That’s crucially important in the context of the right to roam debate in England. I’ve zoomed in on Natural England’s map to show the area around where I live near Paddock Wood in Kent. I’m surrounded by plenty of countryside, but you’ll see there’s virtually no open access land. There’s a couple of tiny pockets edged in black.
Having the right to cycle on those tiny, disconnected sections wouldn’t really provide much benefit where I live.
What would make a difference would be if the rights of way network actually joined together, connecting the missing links between short individual and linear stretches of bridleways and byways which cyclists and horse riders are permitted to use. They’re marked green, blue and red on the map, don’t connect together or to the open access land.
It’s impossible for me to venture out on a cycle ride anywhere near my home without riding almost entirely on the road. That’s almost exclusively narrow roads subject to the national default 60mph speed limit, which many people new to cycling wouldn’t feel comfortable riding along.
That is another subject, but I mention it because the right to roam debate needs to be broadened out to involve access generally, including the rights of way network, because in some parts of England, that will be equally important.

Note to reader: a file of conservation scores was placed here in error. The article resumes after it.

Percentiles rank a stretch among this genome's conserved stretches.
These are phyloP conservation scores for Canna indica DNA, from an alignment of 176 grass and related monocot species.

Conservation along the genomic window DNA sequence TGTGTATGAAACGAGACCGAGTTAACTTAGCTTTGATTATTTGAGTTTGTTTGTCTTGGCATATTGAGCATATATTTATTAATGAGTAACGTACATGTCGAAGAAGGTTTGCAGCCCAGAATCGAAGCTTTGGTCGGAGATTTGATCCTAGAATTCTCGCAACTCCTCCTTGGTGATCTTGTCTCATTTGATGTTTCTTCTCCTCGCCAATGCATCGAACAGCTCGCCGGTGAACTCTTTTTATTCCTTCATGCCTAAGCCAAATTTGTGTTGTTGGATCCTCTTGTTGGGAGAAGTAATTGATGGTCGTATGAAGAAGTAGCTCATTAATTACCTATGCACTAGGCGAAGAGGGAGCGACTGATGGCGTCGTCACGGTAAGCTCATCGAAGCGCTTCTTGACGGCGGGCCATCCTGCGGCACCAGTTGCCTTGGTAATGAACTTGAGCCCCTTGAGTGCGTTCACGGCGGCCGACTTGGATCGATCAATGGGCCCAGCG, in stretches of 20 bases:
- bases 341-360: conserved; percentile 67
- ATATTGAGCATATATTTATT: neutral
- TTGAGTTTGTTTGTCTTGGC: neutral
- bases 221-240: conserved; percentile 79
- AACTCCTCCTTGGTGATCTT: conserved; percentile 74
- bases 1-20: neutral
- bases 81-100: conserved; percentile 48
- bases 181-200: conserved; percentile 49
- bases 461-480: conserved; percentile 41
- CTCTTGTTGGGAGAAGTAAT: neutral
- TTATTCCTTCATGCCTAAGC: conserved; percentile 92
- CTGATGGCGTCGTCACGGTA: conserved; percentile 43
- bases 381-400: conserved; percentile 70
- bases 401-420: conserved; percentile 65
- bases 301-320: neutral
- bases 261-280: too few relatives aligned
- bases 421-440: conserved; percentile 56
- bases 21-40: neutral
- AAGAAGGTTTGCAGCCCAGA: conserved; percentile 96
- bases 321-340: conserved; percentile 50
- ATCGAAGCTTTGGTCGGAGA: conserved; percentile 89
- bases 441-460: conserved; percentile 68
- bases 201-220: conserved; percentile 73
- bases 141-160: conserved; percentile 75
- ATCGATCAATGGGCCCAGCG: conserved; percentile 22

Opportunity from a bad decision
I hope this doesn’t upset fellow campaigners and those like me who are passionate about increasing access to our countryside but, ironically, the Darwalls have done us a favour.
Their actions have made the question of a right to roam a political and public issue. With a likely general election next year, Cycling UK will be looking to secure commitments from political parties not just on the idea of a right to roam, but more importantly, on what it means, for whom, where and how this links to wider plans to increase responsible access to the countryside.
It’s taken 20 years, but finally if feels like there’s some momentum for access reform in England. If you’d like to get involved and support our off-road campaigning, do please get in touch at firstname.lastname@example.org.